The dexterity with which some folks text message gives new meaning to the term “all thumbs.”
Many hone their skills while keeping in constant contact with family and friends. But personal acquaintances aren't the only ones who've got the demographic's number.
Food retailers are likewise finding a captive audience with shoppers who opt into their mobile messaging programs.
7-Eleven, Food Lion, K-VA-T and Bashas' have recently tapped into consumers' cell phones with messages containing exclusive offers. Cheaper than direct-mail, discounts distributed via text are redeemed up to five times more frequently than paper coupons, according to Mike Romano, co-founder of mobile marketing service provider SmartReply, Irvine, Calif.
Millennial shoppers, or those 20 to 30 years old, were the target of a pilot conducted by 7-Eleven, Dallas, in the San Diego market.
The c-store chain advertises to the demographic in their cars, at the movies and at sporting events, so it made sense to reach them via their mobile device.
“They are one of our key target age groups who are never without their phones,” spokeswoman Margaret Chabris told SN. “We wanted to see how they liked receiving messages from 7-Eleven.”
Throughout November bilingual signs in about 200 stores invited shoppers to text the word “FAST” to 72579 for free “stuff.” They received a reply text message explaining that they could choose one of four proprietary beverages for free. Participants redeemed offers for a Slurpee frozen carbonated beverage, Big Gulp fountain drink, fresh-brewed hot coffee or 7-Eleven's new iced coffee, in one of two ways. Those who had Internet access through their wireless device could click through to a screen displaying a UPC barcode. These shoppers handed the phone to the cashier for scanning at checkout.
To help maximize scanning accuracy, 7-Eleven leveraged a proprietary UPC bar code technology that takes into account the specific size and shape of the consumer's phone. The technology ensured seamless shopper transactions.
“We didn't have any hiccups,” said Chabris.
Participants without Internet access showed the message to the 7-Eleven clerk, who entered a numeric code on the cash register.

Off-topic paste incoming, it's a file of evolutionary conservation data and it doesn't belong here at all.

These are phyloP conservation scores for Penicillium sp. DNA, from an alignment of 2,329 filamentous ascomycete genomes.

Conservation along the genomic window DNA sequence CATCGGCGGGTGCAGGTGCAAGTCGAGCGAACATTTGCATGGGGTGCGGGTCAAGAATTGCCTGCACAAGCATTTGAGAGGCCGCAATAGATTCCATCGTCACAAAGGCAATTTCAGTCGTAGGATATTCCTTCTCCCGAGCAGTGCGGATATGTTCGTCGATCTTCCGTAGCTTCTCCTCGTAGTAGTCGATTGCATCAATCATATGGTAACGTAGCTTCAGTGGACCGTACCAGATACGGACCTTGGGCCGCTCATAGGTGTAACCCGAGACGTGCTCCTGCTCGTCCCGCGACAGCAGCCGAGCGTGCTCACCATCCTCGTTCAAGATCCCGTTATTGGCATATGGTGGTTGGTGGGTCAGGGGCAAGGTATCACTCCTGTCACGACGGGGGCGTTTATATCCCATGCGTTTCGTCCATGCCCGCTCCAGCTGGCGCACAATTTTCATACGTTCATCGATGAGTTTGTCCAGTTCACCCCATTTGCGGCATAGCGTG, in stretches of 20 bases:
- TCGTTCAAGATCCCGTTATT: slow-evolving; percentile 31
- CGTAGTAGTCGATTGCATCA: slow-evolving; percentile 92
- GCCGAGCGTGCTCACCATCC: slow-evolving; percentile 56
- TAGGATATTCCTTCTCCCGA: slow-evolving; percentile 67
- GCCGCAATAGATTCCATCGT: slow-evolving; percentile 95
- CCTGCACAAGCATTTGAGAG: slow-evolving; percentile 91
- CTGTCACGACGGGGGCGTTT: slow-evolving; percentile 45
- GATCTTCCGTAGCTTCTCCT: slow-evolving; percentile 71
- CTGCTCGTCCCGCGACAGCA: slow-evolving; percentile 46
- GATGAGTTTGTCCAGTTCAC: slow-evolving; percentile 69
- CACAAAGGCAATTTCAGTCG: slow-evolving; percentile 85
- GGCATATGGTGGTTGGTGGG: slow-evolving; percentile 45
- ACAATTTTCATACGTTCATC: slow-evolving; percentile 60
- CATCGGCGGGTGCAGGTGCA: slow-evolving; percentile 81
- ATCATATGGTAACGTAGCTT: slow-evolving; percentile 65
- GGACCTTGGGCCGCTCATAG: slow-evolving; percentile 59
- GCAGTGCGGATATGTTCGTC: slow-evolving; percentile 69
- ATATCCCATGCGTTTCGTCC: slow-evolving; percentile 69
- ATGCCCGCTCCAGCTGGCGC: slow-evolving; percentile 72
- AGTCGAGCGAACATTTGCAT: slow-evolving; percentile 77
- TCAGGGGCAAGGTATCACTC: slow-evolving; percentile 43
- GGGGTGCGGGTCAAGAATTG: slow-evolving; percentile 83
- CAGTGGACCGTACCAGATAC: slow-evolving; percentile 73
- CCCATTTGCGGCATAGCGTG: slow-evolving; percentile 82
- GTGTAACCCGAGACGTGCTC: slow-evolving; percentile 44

Messages also included an invitation to receive future texts from 7-Eleven about news and offers. Recipients opted in by texting “YES.”
“Several thousands” of 7-Eleven shoppers took part in the program throughout its two-month run, but membership really spiked in December when prompts to join were also circulated via paid media, said Chabris, who could not provide specific numbers about participants or redemption rates.
Billboards targeting both general-population and Hispanic consumers were positioned roadside and in bus stops, train stations and other places where people stand idle. Thirty-second spots were aired on both English and Spanish-speaking radio stations.
7-Eleven chose San Diego in particular not just because of its “somewhat-isolated media market” but also since it has a large Hispanic population.
“We wanted to see how this demographic responded to the program,” said Chabris.
In the weeks since its conclusion, 7-Eleven has been analyzing results to determine how best to leverage its new database of cell phone numbers.
“We'll determine if we want to test this in other markets, if we want to do a slightly different test or try this with other types of coupons,” Chabris said.
Mobile programs are making more sense since cell phone users text more often than talk on their phones.
During the third quarter of 2009, the average cell phone user sent and received 548 text messages compared with 183 phone calls, according to Nielsen, New York.
What's more is that supermarkets' target demographic, woman with children, text message more frequently than the average adult.
Close to seven in 10 moms (69.8%) use cell phones, as opposed to 58.2% of average adults. More than four in 10 moms (41%) text message compared with 27.3% of adults, according to the All About Moms survey conducted by BIGresearch, Columbus, Ohio, for the Retail Advertising and Marketing Association, Washington.